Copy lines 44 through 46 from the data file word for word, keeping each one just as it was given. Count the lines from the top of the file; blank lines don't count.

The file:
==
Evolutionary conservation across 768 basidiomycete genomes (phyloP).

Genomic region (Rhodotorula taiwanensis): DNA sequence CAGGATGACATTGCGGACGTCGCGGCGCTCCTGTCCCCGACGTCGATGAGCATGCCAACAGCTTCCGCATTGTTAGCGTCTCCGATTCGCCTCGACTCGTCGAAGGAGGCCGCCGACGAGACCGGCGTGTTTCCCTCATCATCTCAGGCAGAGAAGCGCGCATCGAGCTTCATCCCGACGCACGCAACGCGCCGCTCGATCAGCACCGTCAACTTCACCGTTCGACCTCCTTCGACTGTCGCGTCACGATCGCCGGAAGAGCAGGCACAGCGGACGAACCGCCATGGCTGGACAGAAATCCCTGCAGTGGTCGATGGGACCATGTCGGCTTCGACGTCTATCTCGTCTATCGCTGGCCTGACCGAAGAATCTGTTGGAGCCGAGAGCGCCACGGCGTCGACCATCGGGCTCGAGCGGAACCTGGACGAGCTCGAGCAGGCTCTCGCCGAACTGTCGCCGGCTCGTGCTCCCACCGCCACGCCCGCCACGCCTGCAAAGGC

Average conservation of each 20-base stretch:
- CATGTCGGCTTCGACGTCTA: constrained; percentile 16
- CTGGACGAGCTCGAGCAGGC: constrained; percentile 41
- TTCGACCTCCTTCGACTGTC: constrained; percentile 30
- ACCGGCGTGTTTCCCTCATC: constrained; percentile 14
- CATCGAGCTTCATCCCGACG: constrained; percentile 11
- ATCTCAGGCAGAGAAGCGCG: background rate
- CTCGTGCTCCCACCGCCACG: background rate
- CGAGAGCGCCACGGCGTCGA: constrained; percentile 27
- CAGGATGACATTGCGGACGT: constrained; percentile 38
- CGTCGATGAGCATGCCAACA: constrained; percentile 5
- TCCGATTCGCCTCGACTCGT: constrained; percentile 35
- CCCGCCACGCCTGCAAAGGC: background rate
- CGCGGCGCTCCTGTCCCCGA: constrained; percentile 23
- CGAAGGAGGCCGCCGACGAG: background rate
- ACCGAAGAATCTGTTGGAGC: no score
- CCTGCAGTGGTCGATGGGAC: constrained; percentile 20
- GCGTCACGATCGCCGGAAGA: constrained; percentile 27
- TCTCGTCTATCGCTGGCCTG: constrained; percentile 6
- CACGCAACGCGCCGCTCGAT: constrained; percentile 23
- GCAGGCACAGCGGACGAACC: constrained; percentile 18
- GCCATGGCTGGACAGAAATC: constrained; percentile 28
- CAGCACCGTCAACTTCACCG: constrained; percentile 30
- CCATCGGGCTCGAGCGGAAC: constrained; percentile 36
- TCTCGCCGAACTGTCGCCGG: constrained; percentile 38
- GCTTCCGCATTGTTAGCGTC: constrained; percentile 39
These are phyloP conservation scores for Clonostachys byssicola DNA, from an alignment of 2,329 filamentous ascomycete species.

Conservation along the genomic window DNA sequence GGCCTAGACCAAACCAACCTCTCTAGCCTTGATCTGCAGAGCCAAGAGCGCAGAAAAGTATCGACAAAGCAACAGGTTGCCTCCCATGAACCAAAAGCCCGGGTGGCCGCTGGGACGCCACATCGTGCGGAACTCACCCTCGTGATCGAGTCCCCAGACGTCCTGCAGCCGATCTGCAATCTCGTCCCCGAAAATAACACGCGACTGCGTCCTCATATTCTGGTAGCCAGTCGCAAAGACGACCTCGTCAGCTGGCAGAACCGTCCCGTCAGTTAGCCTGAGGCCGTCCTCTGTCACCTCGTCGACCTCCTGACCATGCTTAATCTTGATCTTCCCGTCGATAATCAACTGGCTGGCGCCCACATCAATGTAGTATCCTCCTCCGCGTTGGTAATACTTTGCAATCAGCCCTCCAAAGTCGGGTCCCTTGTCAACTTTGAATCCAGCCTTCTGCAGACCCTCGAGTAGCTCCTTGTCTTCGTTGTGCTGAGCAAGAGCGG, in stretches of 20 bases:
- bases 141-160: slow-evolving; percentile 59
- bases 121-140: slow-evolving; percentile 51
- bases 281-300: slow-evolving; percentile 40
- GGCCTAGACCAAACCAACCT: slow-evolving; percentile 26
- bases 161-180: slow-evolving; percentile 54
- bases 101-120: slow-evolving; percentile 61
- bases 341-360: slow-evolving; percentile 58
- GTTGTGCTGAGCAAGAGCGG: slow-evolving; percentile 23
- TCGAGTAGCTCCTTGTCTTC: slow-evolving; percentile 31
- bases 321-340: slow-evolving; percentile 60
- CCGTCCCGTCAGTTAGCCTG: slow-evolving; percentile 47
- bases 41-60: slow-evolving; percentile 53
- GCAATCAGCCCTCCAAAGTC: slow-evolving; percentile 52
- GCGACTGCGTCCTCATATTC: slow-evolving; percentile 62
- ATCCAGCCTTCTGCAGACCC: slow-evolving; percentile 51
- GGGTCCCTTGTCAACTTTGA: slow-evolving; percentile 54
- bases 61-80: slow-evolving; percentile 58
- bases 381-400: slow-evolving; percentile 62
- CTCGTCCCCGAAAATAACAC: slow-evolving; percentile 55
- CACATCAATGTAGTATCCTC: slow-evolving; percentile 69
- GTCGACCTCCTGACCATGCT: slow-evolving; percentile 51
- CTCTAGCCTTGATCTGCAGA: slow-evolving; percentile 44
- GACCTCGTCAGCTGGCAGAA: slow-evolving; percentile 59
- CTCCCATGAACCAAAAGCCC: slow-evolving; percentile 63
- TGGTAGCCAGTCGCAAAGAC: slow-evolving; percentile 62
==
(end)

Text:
- GCGACTGCGTCCTCATATTC: slow-evolving; percentile 62
- ATCCAGCCTTCTGCAGACCC: slow-evolving; percentile 51
- GGGTCCCTTGTCAACTTTGA: slow-evolving; percentile 54